Nose/Sinus Flashcards Preview

Head and Neck > Nose/Sinus > Flashcards

Flashcards in Nose/Sinus Deck (29)
Loading flashcards...
1

Functions of the Nose?

- Airway for respiration
- Warming & Humidifying air
- Filtering out large particles
- Immune function
- Olfaction
- Drains paranasal sinuses & nasolacrimal duct
- Drains/aerates middle ear via eustachian tube
- Voice Modification
- Pheromone Detection via Vomeronasal organ (of Jacobson) (in animals)

2

Who is most in need of the nose for respiration?

Neonates, they are obligate nasal breathers.

3

Describe the epithelium of the nasal cavity?

The sinonasal mucosa is the same as most of the resp. tract.
Ciliated Pseudostratified Columnar Epithelium with Goblet Cells

4

How does the nose filter out particles?

Coarse hairs (Vibrisae) in the nasal vestibule catch large particles.
Smaller ones are caught in mucous and cleared by the cilia

5

What is the eustachian tube?

Connects nasopharynx and middle ear, to aerate/equalise pressure in the middle ear.
Normally its closed but opens on positive pressure or swallowing

6

What is the nasolacrimal duct?

Carries excess tears from the lacrimal sac to the nasal cavity.
The reason your nose runs when you cry or you can taste eyedrops.
Also known as tear duct

7

What is the function of sinuses?

Debated but we think:
- Help with vocal resonance
- Decrease weight of skull bones
- Buffer for Trauma

8

What are the sections of the external nose? (Locate on self)

Glabella
Nasion
Dorsum
Supratip
Tip
Collumnella

9

What are the bony sections of the external nose?

The frontal process of the maxilla and the nasal bones.

10

What are the borders of the internal nose?

Midline - Nasal Septum
Laterally - Turbinates
Roof - Cribriform plate of ethmoid bone
Floor - Hard palate (maxilla and palatine bones)

11

What structures are associated with the internal nose?

The paranasal sinuses
Nasopharynx

12

What is a turbinate?

A bony scroll like projection from the internal lateral wall of the nose.
There are 3:
- Sup
- Middle
- Inf

Each is associated with its respective meatus which drains the sinuses

13

What are the clinical relevancies of the inner nose?

- Septal deviation
- Septal perforation
- Septal haematoma
- Nasal blockage due to inflamed turbinates

14

How does a septal perforation occur?

Pressure on the blood supply to the septum due to infection, trauma etc.
This leads to necrosis and break down of cartilage leading to perforation.

15

How would we treat inflamed turbinates?

Topical steroid treatment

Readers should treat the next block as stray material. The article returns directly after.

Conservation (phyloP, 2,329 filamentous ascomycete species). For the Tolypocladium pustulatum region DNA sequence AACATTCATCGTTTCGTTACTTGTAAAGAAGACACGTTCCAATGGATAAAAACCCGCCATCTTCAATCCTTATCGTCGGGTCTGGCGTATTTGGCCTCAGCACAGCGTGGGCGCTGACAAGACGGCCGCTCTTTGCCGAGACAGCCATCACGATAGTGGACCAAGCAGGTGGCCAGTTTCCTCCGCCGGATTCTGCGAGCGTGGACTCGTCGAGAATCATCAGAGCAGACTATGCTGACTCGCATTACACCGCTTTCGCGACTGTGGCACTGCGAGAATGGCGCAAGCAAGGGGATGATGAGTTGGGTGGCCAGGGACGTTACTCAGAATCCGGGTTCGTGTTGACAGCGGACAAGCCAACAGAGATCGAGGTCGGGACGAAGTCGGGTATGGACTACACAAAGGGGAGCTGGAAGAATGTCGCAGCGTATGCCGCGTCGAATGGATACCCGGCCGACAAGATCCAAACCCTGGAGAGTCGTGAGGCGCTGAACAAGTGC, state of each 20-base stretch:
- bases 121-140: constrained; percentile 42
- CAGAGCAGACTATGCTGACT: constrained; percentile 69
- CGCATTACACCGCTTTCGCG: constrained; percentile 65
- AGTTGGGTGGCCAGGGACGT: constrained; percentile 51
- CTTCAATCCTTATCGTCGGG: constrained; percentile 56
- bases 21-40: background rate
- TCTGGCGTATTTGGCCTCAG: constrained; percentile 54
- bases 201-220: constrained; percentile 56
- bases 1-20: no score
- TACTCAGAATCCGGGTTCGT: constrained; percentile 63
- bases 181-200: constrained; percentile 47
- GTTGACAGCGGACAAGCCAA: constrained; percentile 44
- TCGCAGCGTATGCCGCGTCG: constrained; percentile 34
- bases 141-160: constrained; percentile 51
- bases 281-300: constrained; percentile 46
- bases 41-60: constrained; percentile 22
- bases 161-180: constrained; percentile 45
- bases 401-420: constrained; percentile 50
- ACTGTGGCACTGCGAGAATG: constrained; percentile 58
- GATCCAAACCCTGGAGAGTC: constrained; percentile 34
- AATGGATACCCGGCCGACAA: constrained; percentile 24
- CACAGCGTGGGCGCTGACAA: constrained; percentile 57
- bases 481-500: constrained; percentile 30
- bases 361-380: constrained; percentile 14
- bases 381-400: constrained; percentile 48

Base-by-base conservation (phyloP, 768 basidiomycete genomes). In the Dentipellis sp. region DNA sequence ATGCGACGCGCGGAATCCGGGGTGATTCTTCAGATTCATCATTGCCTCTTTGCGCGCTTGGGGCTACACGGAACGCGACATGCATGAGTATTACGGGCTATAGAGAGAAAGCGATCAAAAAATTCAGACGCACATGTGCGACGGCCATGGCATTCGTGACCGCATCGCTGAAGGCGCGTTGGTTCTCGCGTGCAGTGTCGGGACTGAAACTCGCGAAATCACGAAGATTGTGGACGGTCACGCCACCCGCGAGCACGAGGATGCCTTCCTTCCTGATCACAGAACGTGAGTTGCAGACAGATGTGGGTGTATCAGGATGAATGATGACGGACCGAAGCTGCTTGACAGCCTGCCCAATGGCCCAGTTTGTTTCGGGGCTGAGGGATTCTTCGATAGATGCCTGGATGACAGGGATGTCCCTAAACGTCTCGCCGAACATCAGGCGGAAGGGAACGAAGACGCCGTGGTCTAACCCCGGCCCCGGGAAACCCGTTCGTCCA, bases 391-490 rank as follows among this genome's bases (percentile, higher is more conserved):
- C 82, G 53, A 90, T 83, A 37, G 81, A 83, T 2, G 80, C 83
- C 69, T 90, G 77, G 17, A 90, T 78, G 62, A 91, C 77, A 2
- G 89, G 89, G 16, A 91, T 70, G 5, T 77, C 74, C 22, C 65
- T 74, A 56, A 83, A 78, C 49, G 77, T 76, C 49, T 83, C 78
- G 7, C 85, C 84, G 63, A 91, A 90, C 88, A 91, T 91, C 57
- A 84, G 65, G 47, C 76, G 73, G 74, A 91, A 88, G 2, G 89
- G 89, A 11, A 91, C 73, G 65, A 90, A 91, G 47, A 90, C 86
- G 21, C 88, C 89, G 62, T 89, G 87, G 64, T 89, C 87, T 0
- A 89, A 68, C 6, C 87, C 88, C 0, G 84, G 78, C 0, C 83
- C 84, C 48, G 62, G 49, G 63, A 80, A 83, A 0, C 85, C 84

Or Turbinate reduction surgery

16

List the sinuses in the face?

Frontal
2x Maxillary
Ant/Post Ethmoid
Sphenoid

17

What is drained through the inferior meatus?

Excess tears from the eye (lacrimal sac) along the nasolacrimal.

18

What is drained by the middle meatus?

- Frontal Sinuses
- Maxillarly Sinuses
- Anterior Ethmoid Sinus
- Middle Ethmoid Sinus

19

What is drained by the superior meatus?

- Posterior Ethmoid sinus

20

clinical relevance of the sinuses?

Rhinosinusitis
- Concurrent inflammation and infection of the nasal passage and paranasal sinuses.
- Acutely its probably bacterial
- Chronic it may be allergic or non-allergic
- Non-allergic comes with or without polyps

21

What are the anatomical relations of the frontal/ethmoid sinuses?

Anterior Cranial Fossa

22

What are the anatomical relations of the maxillary sinus?

The orbits

23

What are the anatomical relations of the sphenoid sinus?

- Optic Nerve
- ICA
- Cavernous Sinus

24

What are the clinical relevance of the sinuse's anatomical relations?

Spread of infection E.g.:
- Meningitis
- Intracranial Abscess
- Orbital Sepsis

Risks from surgery E.g.:
- Orbital complications from sinus surgery

25

Explain the nasal blood supply?

Anterior of the nose:
ICA -> Opthalmic Art -> Ant/Post Ethmoid Art.

Posterior of the nose:
ECA -> Maxillary -> sphenopalatine

26

Whats the clinical relevance of the nasal blood supply?

Epistaxis:
(acute haemorrhage from the nose)
Usually occurs in little's area (anterior of nasal cavity)

Caused by:
- Trauma
- Anticoagulants
- Iatrogenic (surgery)
- Idiopathic
- Hypertension

27

Explain the nervous innervation of the nose?

Most of the nasal cavity is supplied by the pterygopalatine ganglion at the back of the cavity.
It in turn is mainly facial nerve with some maxillary (Trigeminal V2) involvement...

The olfactory bulb inserts fibres through the roof of the nasal cavity and inserts directly into the forebrain.

28

Clinical relevance of the nose nerves?

Olfactory dysfunction can occur due to rhinosinusitis, post-viral anosmia (loss of smell) or trauma.

29

What drains the sphenoid sinus?

The spheno-ethmoid recess